D-Mart bumper listing: Should you buy, book profits or hold shares?
Investors who have been allotted Avenue Supermarts shares can look at booking partial profits. The floor price for the stock could be somewhere around Rs 450-500.
It didn’t come as a surprise to investors who placed their bets on Avenue Supermarts IPO, the operator of supermarket retail chain D-Mart on Tuesday, which got listed at a premium of over 100 per cent from its issue price of Rs 299
The big question now is – what should investors do? Should they book profits, buy on declines or hold them? The answer to this question depends on the kind of investor you are.
The stock is among the first to list with gains of over 100 per cent in the financial year 2017, followed by Quess Corp which listed at a premium of 57 per cent, Thyrocare Technologies rose 48 per cent recorded listing gains of nearly 50 per cent.
D-Mart, parent Avenue Supermarts hit D-Street earlier in the month to raise Rs 1,870 crore which got subscribed a staggering 104.48 times at the end of the three-day bidding.
“This listing will certainly qualify as the biggest listing of recent times in subscription and listing gains terms,” Jimeet Modi, CEO, SAMCO securities told Moneycontrol.com. “D-Mart is a very well run retail store chain with 118 outlets on pan India basis with PAT growth of nearly 50%,” he said.
Who can book profits?
Investors who have been allotted Avenue Supermarts shares can look at booking partial profits. The floor price for the stock could be somewhere around Rs 450-500. If it goes beyond Rs 500, the valuations might look stretched at current growth rate.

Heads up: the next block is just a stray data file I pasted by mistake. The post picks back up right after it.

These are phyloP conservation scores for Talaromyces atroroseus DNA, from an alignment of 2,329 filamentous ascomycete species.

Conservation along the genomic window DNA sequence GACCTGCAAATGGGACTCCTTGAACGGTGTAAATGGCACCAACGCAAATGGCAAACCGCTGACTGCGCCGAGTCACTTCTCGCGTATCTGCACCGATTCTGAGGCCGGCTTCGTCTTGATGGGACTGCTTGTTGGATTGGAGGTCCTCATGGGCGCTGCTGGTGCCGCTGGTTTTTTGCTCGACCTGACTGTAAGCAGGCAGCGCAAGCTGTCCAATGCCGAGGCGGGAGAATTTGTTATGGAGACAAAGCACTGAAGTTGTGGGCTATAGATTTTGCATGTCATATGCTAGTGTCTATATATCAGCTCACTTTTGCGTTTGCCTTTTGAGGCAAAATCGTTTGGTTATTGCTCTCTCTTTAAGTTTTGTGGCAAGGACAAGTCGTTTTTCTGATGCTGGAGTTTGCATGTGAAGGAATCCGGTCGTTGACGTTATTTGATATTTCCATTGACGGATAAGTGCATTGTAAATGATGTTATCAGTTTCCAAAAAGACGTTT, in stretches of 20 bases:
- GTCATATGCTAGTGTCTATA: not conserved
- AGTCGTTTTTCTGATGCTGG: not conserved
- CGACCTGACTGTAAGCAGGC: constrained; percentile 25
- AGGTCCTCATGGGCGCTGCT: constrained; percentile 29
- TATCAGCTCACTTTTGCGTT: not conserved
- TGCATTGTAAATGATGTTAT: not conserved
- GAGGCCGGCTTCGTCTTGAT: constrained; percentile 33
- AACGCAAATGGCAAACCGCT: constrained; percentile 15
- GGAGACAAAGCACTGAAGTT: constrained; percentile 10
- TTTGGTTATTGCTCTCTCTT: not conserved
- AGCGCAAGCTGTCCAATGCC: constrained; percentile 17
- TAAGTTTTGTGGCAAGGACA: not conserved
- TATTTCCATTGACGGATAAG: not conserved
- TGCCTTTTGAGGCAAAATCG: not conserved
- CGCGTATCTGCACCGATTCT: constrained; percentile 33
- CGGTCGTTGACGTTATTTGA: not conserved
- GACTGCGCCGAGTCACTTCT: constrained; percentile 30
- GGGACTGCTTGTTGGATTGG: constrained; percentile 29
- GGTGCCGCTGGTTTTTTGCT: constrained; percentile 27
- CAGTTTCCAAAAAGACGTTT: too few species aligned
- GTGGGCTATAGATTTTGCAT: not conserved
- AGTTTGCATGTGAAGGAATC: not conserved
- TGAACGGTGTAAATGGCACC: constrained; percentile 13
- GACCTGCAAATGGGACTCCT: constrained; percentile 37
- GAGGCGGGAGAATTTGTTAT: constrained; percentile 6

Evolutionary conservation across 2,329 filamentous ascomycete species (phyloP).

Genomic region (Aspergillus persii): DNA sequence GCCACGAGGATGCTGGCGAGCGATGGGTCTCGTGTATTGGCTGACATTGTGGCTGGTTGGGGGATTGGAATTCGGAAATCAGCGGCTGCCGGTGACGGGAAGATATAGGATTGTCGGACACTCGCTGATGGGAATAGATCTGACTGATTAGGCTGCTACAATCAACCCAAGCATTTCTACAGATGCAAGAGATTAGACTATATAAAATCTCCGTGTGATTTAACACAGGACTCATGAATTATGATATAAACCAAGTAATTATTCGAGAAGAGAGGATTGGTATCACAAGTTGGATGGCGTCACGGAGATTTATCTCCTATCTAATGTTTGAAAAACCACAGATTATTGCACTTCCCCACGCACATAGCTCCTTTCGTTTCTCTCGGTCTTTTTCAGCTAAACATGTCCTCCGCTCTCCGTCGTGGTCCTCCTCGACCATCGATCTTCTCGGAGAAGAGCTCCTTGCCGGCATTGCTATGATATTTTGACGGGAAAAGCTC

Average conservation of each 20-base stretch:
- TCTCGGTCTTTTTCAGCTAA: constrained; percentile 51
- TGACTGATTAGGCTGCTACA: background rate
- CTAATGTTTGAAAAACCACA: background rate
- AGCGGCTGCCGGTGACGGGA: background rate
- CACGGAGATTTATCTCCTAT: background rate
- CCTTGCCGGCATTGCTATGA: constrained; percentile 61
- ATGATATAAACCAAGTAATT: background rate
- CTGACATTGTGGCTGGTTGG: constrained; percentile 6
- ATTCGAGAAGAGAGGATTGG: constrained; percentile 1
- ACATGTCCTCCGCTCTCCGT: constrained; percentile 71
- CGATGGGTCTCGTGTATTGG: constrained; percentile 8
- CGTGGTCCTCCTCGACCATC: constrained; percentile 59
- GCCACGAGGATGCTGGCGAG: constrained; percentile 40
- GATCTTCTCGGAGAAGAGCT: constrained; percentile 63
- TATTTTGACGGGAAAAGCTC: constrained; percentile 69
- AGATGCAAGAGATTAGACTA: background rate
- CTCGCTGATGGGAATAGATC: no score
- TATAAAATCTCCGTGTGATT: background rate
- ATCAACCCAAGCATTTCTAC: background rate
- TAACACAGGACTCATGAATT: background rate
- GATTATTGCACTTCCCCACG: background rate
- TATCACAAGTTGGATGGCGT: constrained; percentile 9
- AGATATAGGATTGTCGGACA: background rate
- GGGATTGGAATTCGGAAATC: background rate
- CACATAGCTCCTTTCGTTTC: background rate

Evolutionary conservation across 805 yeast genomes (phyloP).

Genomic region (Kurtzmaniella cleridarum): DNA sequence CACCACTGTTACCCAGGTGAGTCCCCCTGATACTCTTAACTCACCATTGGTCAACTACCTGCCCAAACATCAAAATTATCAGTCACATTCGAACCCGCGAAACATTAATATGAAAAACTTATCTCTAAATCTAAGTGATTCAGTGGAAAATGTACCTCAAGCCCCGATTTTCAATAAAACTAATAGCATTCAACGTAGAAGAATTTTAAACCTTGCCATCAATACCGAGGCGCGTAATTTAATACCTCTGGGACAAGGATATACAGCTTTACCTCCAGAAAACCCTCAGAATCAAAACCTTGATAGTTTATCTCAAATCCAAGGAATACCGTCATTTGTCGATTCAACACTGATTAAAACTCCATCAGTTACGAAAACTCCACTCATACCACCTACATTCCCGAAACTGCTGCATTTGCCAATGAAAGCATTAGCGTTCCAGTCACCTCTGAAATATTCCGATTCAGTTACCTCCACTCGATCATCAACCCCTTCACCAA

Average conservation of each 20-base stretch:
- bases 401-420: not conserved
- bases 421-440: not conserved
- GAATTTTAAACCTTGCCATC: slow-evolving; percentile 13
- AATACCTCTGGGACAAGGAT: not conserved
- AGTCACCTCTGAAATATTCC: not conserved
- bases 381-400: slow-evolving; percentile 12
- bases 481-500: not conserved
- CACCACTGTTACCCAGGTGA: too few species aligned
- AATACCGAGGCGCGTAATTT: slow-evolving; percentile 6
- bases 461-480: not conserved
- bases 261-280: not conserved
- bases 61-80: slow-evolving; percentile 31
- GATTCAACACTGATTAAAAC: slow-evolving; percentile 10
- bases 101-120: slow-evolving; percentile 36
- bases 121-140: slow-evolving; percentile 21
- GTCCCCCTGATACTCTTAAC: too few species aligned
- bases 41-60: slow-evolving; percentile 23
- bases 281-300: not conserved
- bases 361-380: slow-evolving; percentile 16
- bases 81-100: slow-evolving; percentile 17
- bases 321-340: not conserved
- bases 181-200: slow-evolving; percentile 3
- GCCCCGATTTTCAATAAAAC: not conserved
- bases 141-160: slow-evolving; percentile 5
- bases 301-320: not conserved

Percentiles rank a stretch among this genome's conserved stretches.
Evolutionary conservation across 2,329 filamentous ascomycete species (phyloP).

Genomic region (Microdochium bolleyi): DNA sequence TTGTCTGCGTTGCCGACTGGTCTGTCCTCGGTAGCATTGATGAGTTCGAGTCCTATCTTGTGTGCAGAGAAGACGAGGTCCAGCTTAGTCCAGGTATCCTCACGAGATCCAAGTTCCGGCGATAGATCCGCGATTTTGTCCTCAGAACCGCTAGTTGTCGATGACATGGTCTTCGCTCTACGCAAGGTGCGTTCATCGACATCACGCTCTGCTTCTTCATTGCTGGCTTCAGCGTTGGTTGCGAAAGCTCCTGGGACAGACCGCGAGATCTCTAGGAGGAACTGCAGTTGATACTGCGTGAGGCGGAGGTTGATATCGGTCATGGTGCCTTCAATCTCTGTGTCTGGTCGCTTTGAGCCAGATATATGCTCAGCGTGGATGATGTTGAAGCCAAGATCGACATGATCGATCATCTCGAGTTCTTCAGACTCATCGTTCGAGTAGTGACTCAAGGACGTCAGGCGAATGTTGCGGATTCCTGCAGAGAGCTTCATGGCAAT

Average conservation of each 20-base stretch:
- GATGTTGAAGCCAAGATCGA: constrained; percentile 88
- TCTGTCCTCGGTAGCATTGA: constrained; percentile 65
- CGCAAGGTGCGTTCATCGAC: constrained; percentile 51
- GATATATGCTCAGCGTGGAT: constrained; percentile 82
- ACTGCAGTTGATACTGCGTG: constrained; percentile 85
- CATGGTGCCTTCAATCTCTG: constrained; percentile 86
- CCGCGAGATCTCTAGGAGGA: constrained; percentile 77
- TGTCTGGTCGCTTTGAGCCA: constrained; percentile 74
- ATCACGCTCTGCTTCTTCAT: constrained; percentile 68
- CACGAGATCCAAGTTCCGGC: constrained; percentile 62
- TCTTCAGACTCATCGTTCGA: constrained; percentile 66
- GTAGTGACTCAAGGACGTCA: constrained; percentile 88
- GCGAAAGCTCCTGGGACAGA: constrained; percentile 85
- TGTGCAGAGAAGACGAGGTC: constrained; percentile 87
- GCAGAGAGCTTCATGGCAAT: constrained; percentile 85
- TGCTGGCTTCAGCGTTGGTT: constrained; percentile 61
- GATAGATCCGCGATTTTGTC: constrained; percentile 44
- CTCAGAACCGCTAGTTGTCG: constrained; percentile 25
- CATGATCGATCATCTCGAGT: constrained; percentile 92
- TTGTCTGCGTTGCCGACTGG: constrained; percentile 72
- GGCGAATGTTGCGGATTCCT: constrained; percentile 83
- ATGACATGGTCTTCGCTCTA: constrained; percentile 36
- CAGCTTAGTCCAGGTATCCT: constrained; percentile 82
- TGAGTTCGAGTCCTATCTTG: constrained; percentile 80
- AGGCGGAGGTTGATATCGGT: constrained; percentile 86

“The enterprise value (EV) of closer to about Rs 19,000 crore at an issue price of Rs 299 and if you take the listing at Rs 500, probably you get a valuation of about Rs 30,000 crore on EV basis for the stock which definitely makes it fully priced,” SP Tulsian of sptulsian.com said in an interview with CNBC-TV 18.
D-Mart has the scale advantage which they would continue to enjoy going forward as well. The pedigree of the management and the recent track record of earnings reflect a robust picture.
Given the fact that markets are trading at record highs thanks to excess liquidity, D-Mart could well underperform the moment tide reverses.
“Medium and short term investors/traders should at least book partial profits as in medium term D-Mart stock can underperform given its stretched valuations and also the market is consolidating after making a fresh high,” added Modi of Samco Securities.
Who should ‘Buy on dips’ or ‘Hold’:
Investors who have not been allotted shares can look at entering the stock on dips towards Rs 500-530 levels and hold for a period of 1 year, because it is still a good long-term story, suggest experts.
“I will not advise investors to chase the momentum definitely above Rs 550 or maybe Rs 535. If you are a long-term investor, a range of Rs 500-515 can be taken as nice entry point for an investor with a holding period of 1 year,” advises Tulsian.
D-Mart is one of the better plays in the modern retail space. It has reported very strong growth in both top lines and bottom line. It is a very well run retail store chain with 118 outlets on pan India basis with a net profit growth of nearly 50 per cent.
“The company has multiple growth drivers along with strong management profile which should keep the stock going,” Jubil Jain, Equity Research Analyst, PhillipCapital (India) said in an interview with CNBC-TV 18.“The stock at the time of listing at Rs 299 and at that time it was a blind subscribe but at Rs 560, it is trading at 40xFY19 earning. I would be slightly cautious here, but it is still a good long-term story and investors can look for buying the stock on dips,” he said.